Today, I think about how we, as Americans, have been blessed with living on this breath-taking land once called Turtle Island by Indigenous Americans. Yet, recently, our leader has threatened to roll back protections for land and air. It’s in the name of progress and jobs, President Donald Trump says. Yet there’s no progress when we can’t drink the water, breath the air, and celebrate this body of life we’ve been given.
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There’s no progress when we no longer wake to visible sunrises or share in the diversity of people, plants, and animals that makes this earth so precious.

I reflect on my journey of unraveling the layers of my mind’s clutter so that I can care for my body, my home, and live from a place of greater gratitude for this earth life we have been given. For me, pain cleansed and cleared away layers that maybe, without it, would still be blinding me from the gift of my body and this earth.

Maybe, just maybe, we don’t need so much pain to learn the gift of what we have right here, in front of us, though. Maybe, as we journey together through the troubled maze of our time, we can all let go of the clutter we’ve carried and make room for a more sustainable and healthy earth walk.

*My novel, Child of Duende: A Journey of the Spirit, is a story honoring the earth and the spirit of “duende” within. Check it out on Amazon: Amazon Page  or at www.michelleadam.net. Also, watch a brief video on “duende”, “the spirit of the earth”: YouTube Video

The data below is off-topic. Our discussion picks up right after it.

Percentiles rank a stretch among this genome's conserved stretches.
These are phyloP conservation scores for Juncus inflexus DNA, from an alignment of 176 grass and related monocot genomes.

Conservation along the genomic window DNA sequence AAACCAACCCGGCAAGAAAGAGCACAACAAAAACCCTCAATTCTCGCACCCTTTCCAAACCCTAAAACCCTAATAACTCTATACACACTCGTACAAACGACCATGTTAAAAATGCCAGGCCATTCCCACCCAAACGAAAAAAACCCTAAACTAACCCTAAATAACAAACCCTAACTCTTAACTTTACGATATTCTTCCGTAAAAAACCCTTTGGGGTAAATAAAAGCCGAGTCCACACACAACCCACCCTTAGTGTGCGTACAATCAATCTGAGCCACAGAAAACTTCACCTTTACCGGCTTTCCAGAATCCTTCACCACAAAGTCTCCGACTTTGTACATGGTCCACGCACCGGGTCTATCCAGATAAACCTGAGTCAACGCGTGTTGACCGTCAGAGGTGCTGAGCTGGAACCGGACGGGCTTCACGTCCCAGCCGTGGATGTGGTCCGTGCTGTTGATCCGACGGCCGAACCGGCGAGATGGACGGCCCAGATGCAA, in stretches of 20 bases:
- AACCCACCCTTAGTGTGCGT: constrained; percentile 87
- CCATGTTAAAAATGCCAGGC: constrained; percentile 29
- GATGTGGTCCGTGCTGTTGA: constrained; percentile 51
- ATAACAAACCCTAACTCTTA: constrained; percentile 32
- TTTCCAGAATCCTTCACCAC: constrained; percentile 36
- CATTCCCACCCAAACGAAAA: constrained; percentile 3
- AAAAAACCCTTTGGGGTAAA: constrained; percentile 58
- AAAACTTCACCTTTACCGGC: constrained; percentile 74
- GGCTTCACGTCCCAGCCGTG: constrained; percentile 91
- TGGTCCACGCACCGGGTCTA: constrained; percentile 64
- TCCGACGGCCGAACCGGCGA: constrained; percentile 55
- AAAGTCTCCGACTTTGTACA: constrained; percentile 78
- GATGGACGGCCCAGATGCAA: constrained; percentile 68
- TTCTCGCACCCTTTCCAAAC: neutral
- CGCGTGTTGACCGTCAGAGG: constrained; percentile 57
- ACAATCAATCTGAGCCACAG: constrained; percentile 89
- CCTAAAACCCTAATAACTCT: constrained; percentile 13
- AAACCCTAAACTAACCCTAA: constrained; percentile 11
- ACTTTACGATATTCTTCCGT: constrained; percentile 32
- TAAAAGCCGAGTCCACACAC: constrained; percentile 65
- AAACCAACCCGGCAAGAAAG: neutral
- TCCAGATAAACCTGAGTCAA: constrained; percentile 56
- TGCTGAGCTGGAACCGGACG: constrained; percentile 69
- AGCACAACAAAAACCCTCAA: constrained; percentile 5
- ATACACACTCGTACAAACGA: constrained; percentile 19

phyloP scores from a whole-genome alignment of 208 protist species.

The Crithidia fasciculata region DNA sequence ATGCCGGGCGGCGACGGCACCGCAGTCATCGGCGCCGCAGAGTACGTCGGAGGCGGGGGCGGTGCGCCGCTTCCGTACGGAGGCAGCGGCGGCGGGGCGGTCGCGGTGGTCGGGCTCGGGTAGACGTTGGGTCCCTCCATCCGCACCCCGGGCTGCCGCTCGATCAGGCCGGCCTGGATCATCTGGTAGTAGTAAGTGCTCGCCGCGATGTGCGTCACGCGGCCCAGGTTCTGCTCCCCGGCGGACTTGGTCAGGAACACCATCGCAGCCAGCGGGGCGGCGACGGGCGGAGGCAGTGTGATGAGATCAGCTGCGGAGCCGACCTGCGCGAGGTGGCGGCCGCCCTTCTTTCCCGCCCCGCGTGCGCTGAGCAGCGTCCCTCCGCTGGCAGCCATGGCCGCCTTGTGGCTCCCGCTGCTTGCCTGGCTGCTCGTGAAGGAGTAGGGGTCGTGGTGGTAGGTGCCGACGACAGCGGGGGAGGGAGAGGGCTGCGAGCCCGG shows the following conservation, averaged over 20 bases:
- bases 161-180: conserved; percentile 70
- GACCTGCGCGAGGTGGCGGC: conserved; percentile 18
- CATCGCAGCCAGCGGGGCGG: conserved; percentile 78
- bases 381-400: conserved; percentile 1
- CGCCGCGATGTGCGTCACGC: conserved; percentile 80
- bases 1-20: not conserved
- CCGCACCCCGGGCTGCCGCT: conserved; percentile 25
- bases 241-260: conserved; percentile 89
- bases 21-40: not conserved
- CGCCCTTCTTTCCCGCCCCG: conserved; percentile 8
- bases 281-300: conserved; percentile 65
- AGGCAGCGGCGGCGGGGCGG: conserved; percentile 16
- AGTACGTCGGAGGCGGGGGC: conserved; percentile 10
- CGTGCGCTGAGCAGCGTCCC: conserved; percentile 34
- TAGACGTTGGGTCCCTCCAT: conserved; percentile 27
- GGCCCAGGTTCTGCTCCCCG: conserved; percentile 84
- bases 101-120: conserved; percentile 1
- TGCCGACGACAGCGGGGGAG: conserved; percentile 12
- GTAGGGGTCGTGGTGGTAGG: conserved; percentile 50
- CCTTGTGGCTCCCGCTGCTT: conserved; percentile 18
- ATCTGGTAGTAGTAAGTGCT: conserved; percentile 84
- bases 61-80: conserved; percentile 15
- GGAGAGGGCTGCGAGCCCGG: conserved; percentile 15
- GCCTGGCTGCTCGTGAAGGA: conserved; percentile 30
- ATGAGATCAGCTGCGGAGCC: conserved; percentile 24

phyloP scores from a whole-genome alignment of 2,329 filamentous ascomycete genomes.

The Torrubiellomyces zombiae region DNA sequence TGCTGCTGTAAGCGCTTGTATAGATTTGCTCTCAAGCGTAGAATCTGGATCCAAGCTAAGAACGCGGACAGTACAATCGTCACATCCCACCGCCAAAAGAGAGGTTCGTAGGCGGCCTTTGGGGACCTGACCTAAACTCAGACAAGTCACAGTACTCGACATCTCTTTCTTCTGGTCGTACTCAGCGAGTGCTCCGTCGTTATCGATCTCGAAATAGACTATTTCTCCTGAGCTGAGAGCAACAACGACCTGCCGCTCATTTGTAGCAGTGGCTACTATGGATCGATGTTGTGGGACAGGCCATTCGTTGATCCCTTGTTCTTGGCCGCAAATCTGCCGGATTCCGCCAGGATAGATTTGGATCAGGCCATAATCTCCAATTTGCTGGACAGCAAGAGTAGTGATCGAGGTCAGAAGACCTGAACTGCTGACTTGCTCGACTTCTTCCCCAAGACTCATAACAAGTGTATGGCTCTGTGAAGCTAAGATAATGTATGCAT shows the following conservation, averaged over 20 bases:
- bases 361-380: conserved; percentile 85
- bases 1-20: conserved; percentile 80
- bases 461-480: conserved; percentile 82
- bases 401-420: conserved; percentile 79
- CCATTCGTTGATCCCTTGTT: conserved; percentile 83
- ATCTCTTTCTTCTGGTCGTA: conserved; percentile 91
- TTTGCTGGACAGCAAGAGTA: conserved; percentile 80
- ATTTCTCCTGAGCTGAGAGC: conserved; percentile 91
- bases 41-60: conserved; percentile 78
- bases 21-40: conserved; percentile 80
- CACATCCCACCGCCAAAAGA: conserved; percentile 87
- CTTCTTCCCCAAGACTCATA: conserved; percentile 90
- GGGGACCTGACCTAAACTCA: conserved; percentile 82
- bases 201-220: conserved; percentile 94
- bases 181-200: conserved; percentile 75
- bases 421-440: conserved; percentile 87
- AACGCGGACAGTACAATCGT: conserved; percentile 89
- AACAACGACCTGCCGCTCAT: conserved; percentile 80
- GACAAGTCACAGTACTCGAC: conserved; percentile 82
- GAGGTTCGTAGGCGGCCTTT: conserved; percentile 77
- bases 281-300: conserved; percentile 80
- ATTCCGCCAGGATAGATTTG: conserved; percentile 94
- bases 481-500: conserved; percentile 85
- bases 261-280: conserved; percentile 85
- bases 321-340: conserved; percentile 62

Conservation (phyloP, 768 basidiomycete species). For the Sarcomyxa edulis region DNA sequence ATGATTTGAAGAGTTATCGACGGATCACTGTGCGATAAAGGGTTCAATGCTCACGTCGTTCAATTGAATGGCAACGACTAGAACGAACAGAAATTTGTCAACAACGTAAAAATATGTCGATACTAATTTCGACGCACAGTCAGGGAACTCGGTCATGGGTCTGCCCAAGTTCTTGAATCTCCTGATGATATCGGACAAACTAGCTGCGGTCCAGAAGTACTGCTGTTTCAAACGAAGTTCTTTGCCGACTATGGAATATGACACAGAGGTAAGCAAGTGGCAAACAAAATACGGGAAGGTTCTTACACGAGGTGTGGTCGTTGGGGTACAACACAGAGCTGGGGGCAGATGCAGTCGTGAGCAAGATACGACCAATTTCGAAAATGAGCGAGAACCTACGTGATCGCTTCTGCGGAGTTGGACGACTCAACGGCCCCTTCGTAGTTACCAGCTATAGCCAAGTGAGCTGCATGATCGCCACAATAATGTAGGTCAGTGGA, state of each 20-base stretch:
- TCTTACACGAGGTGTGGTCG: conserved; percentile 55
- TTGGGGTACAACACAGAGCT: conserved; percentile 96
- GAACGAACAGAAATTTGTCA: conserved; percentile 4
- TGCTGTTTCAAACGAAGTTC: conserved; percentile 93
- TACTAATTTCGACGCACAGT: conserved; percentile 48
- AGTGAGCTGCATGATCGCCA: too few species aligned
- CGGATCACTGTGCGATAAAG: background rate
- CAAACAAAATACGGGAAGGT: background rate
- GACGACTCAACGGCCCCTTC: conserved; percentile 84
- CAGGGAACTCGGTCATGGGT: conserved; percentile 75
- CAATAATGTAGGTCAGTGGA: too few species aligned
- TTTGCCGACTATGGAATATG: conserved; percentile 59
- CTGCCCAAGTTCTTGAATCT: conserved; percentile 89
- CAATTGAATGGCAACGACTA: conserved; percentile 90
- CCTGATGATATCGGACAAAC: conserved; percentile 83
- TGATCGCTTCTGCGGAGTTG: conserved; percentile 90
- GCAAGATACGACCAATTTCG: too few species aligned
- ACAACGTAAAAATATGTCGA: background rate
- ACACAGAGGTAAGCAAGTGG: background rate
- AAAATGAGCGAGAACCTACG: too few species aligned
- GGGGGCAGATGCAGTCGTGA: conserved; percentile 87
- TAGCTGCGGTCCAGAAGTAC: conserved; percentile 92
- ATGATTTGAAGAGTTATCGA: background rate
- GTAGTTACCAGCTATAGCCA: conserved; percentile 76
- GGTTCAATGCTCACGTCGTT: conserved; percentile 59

51. Riding Off into “Las Pampas”

BLOG 51: June, 1999—“There are so many times you have been with me, and yet I have not seen you. I feel touched, moved, overwhelmed inside this little heart of mine by the guide you have been so long—an angel so present on this earth, so alive within me, so much a part of me,” I wrote from my parent’s home in New Jersey 18 years ago. “I feel like I have been gone so long, wayward in search of myself—a decade of scraping down every wall to discover this beauty beside and inside of me…this stalwart tree, ever-growing slowly, gracefully upward, as I have stretched out, spreading arms that reach out to embrace the sun, eager to get there.”

These words made up a letter addressed to MAGIC itself, and to a dear friend of mine, a past partner. After all, isn’t magic in both—inside ourselves and in relationship?  While today is a different time, and magic may be too general a word to apply to my present moment here with my ailing father—I’ve been reflecting on what it must be like for him to soon embark on what may be a potentially “magical” journey into the afterlife.